to do now. As he approached the boat, he killed the motor and let the dingy drift until it slowly crashed into
the side of the freighter. He grabbed the side and pulled him and the dingy along it until he reached the built
in metal ladder. He used the short rope left in the dingy to tie it up to the ladder. After making sure the rope
was secure, he climbed the stairs slowly, keeping an ear open for any sound.
Hank reached the top and listened. After a minute of silence, he hoisted himself over the side and onto the deck.
He crept into a doorway left open, and looked around. A hallway led straight in front of him, and he traveled
Voices startled him, and he quickly ducked into the dearest room. Leaning his head up to the door, he listened
to the conversation.
"I donít understand you Todd. Why do you put up with that lady. Like sheíll ever eat." The deep manís
"She reminds me of my sister I guess. I know she thinks sheíll die, but I donít want her to give up hope."
The other man identified as Todd replied.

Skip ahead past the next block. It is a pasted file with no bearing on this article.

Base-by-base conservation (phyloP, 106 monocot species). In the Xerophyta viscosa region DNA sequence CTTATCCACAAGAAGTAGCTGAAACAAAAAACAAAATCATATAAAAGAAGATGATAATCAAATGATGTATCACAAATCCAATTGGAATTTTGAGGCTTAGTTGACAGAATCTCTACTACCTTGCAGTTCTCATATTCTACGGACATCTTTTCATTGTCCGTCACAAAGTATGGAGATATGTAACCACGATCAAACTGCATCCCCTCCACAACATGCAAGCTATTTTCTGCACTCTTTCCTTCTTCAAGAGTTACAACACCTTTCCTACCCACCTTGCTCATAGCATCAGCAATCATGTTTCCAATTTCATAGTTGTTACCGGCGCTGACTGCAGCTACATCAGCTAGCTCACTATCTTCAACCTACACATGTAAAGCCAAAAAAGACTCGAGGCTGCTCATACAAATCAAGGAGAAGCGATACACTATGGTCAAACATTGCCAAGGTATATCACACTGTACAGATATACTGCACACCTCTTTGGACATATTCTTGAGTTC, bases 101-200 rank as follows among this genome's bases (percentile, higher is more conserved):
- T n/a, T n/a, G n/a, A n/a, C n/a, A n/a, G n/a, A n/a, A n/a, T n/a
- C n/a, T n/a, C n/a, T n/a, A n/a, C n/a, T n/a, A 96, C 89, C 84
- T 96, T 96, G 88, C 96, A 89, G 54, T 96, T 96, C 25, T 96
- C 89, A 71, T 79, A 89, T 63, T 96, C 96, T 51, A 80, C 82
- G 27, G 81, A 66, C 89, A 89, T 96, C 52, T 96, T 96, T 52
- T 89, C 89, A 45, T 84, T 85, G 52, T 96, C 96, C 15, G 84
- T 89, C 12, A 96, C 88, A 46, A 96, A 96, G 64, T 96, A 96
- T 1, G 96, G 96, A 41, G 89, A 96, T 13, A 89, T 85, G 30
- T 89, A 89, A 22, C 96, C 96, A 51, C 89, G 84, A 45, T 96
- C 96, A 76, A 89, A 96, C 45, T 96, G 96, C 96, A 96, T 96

"Well, if she thinks sheíll die, then she wonít think nothing of the scar she gets." The deep manís
voice reasoned. Hank clenched his fist at this news. They werenít going to kill her, no, they were going to
let her suffer through life with a scar. Hank had given his fair share of scars, and knew they meant a long,
deep gash across the face, and probably a beating to go with it. Nothing that plastic surgery would ever get
rid of, a constant reminder to watch their step.
"Still." Todd stated.
"Leave her alone Todd. Thereís nothing you can do to help her, especially when sheís given up her will to
live. We both know the only way sheíll die is if Bennett comes. And if he hasnít come yet, then thereís a good
probability he wonít."
"Yeah. Címon, Sully wanted to see us about someone." Todd sighed, and Hank heard footsteps vanishing
in the distance. He waited for another moment before he opened the door and walked down the hall. ĎNo way in
hell are they going to scar her, let alone kill her.í He thought as he lurked.